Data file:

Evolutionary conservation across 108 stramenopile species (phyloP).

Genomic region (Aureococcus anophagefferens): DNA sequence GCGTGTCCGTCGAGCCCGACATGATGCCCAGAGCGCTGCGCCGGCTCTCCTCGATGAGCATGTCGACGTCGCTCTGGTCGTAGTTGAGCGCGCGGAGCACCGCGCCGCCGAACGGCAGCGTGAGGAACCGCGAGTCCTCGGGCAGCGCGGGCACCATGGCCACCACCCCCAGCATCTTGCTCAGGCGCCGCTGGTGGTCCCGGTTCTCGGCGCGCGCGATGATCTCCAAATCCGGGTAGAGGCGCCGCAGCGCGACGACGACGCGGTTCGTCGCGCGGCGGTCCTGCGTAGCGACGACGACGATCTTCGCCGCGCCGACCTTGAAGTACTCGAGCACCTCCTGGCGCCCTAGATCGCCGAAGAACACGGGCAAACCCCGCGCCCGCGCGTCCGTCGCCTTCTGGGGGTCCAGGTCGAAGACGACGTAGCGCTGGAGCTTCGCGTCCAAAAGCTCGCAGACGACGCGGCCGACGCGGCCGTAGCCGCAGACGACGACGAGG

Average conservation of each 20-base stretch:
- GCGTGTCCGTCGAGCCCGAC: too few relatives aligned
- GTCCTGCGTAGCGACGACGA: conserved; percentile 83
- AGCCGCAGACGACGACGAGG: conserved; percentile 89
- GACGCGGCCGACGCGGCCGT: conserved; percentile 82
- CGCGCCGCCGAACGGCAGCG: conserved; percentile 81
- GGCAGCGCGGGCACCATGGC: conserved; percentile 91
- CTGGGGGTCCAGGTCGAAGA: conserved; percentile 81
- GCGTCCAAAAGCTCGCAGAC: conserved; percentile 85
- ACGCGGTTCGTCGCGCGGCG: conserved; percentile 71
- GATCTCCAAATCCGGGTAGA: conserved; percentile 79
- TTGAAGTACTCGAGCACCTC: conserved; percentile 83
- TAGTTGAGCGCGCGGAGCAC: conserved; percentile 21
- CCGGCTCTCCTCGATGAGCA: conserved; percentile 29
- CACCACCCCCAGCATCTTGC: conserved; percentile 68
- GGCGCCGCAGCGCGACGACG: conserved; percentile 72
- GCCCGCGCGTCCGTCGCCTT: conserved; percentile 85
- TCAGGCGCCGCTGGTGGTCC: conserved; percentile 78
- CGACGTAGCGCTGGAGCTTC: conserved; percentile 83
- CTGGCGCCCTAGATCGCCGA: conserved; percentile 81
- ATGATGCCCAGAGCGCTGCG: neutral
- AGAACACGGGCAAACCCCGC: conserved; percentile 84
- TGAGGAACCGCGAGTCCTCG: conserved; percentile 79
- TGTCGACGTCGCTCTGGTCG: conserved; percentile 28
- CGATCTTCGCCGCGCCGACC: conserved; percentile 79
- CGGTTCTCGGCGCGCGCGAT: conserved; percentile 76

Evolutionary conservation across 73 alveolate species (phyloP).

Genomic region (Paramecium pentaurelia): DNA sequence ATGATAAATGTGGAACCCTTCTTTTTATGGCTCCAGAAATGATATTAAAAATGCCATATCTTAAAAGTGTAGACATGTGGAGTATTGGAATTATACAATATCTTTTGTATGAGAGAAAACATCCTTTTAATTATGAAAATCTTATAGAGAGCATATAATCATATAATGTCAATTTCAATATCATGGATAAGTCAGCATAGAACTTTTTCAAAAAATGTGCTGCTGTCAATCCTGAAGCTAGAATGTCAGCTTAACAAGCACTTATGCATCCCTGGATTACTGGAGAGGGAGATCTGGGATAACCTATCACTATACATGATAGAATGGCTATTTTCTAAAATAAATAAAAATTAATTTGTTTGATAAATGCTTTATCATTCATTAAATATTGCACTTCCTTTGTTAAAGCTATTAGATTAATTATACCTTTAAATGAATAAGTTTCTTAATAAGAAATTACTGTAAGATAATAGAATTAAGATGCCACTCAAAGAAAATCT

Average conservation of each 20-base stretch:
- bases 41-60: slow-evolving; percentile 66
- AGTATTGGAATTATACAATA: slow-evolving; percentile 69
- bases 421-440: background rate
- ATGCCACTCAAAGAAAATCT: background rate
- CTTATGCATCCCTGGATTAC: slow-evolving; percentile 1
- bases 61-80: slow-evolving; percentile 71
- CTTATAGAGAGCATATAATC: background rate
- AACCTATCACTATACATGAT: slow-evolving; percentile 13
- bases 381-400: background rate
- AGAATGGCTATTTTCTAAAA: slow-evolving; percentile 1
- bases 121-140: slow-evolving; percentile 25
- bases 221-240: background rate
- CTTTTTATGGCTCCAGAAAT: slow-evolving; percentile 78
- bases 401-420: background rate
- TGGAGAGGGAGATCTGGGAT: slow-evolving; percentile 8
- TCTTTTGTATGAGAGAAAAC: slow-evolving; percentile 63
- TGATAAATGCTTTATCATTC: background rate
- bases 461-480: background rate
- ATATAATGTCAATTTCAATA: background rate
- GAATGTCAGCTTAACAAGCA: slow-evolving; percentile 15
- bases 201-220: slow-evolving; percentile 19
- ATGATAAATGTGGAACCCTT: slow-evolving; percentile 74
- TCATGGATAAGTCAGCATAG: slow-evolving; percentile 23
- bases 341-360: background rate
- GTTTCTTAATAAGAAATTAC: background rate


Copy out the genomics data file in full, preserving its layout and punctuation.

Evolutionary conservation across 108 stramenopile species (phyloP).

Genomic region (Aureococcus anophagefferens): DNA sequence GCGTGTCCGTCGAGCCCGACATGATGCCCAGAGCGCTGCGCCGGCTCTCCTCGATGAGCATGTCGACGTCGCTCTGGTCGTAGTTGAGCGCGCGGAGCACCGCGCCGCCGAACGGCAGCGTGAGGAACCGCGAGTCCTCGGGCAGCGCGGGCACCATGGCCACCACCCCCAGCATCTTGCTCAGGCGCCGCTGGTGGTCCCGGTTCTCGGCGCGCGCGATGATCTCCAAATCCGGGTAGAGGCGCCGCAGCGCGACGACGACGCGGTTCGTCGCGCGGCGGTCCTGCGTAGCGACGACGACGATCTTCGCCGCGCCGACCTTGAAGTACTCGAGCACCTCCTGGCGCCCTAGATCGCCGAAGAACACGGGCAAACCCCGCGCCCGCGCGTCCGTCGCCTTCTGGGGGTCCAGGTCGAAGACGACGTAGCGCTGGAGCTTCGCGTCCAAAAGCTCGCAGACGACGCGGCCGACGCGGCCGTAGCCGCAGACGACGACGAGG

Average conservation of each 20-base stretch:
- GCGTGTCCGTCGAGCCCGAC: too few relatives aligned
- GTCCTGCGTAGCGACGACGA: conserved; percentile 83
- AGCCGCAGACGACGACGAGG: conserved; percentile 89
- GACGCGGCCGACGCGGCCGT: conserved; percentile 82
- CGCGCCGCCGAACGGCAGCG: conserved; percentile 81
- GGCAGCGCGGGCACCATGGC: conserved; percentile 91
- CTGGGGGTCCAGGTCGAAGA: conserved; percentile 81
- GCGTCCAAAAGCTCGCAGAC: conserved; percentile 85
- ACGCGGTTCGTCGCGCGGCG: conserved; percentile 71
- GATCTCCAAATCCGGGTAGA: conserved; percentile 79
- TTGAAGTACTCGAGCACCTC: conserved; percentile 83
- TAGTTGAGCGCGCGGAGCAC: conserved; percentile 21
- CCGGCTCTCCTCGATGAGCA: conserved; percentile 29
- CACCACCCCCAGCATCTTGC: conserved; percentile 68
- GGCGCCGCAGCGCGACGACG: conserved; percentile 72
- GCCCGCGCGTCCGTCGCCTT: conserved; percentile 85
- TCAGGCGCCGCTGGTGGTCC: conserved; percentile 78
- CGACGTAGCGCTGGAGCTTC: conserved; percentile 83
- CTGGCGCCCTAGATCGCCGA: conserved; percentile 81
- ATGATGCCCAGAGCGCTGCG: neutral
- AGAACACGGGCAAACCCCGC: conserved; percentile 84
- TGAGGAACCGCGAGTCCTCG: conserved; percentile 79
- TGTCGACGTCGCTCTGGTCG: conserved; percentile 28
- CGATCTTCGCCGCGCCGACC: conserved; percentile 79
- CGGTTCTCGGCGCGCGCGAT: conserved; percentile 76

Evolutionary conservation across 73 alveolate species (phyloP).

Genomic region (Paramecium pentaurelia): DNA sequence ATGATAAATGTGGAACCCTTCTTTTTATGGCTCCAGAAATGATATTAAAAATGCCATATCTTAAAAGTGTAGACATGTGGAGTATTGGAATTATACAATATCTTTTGTATGAGAGAAAACATCCTTTTAATTATGAAAATCTTATAGAGAGCATATAATCATATAATGTCAATTTCAATATCATGGATAAGTCAGCATAGAACTTTTTCAAAAAATGTGCTGCTGTCAATCCTGAAGCTAGAATGTCAGCTTAACAAGCACTTATGCATCCCTGGATTACTGGAGAGGGAGATCTGGGATAACCTATCACTATACATGATAGAATGGCTATTTTCTAAAATAAATAAAAATTAATTTGTTTGATAAATGCTTTATCATTCATTAAATATTGCACTTCCTTTGTTAAAGCTATTAGATTAATTATACCTTTAAATGAATAAGTTTCTTAATAAGAAATTACTGTAAGATAATAGAATTAAGATGCCACTCAAAGAAAATCT

Average conservation of each 20-base stretch:
- bases 41-60: slow-evolving; percentile 66
- AGTATTGGAATTATACAATA: slow-evolving; percentile 69
- bases 421-440: background rate
- ATGCCACTCAAAGAAAATCT: background rate
- CTTATGCATCCCTGGATTAC: slow-evolving; percentile 1
- bases 61-80: slow-evolving; percentile 71
- CTTATAGAGAGCATATAATC: background rate
- AACCTATCACTATACATGAT: slow-evolving; percentile 13
- bases 381-400: background rate
- AGAATGGCTATTTTCTAAAA: slow-evolving; percentile 1
- bases 121-140: slow-evolving; percentile 25
- bases 221-240: background rate
- CTTTTTATGGCTCCAGAAAT: slow-evolving; percentile 78
- bases 401-420: background rate
- TGGAGAGGGAGATCTGGGAT: slow-evolving; percentile 8
- TCTTTTGTATGAGAGAAAAC: slow-evolving; percentile 63
- TGATAAATGCTTTATCATTC: background rate
- bases 461-480: background rate
- ATATAATGTCAATTTCAATA: background rate
- GAATGTCAGCTTAACAAGCA: slow-evolving; percentile 15
- bases 201-220: slow-evolving; percentile 19
- ATGATAAATGTGGAACCCTT: slow-evolving; percentile 74
- TCATGGATAAGTCAGCATAG: slow-evolving; percentile 23
- bases 341-360: background rate
- GTTTCTTAATAAGAAATTAC: background rate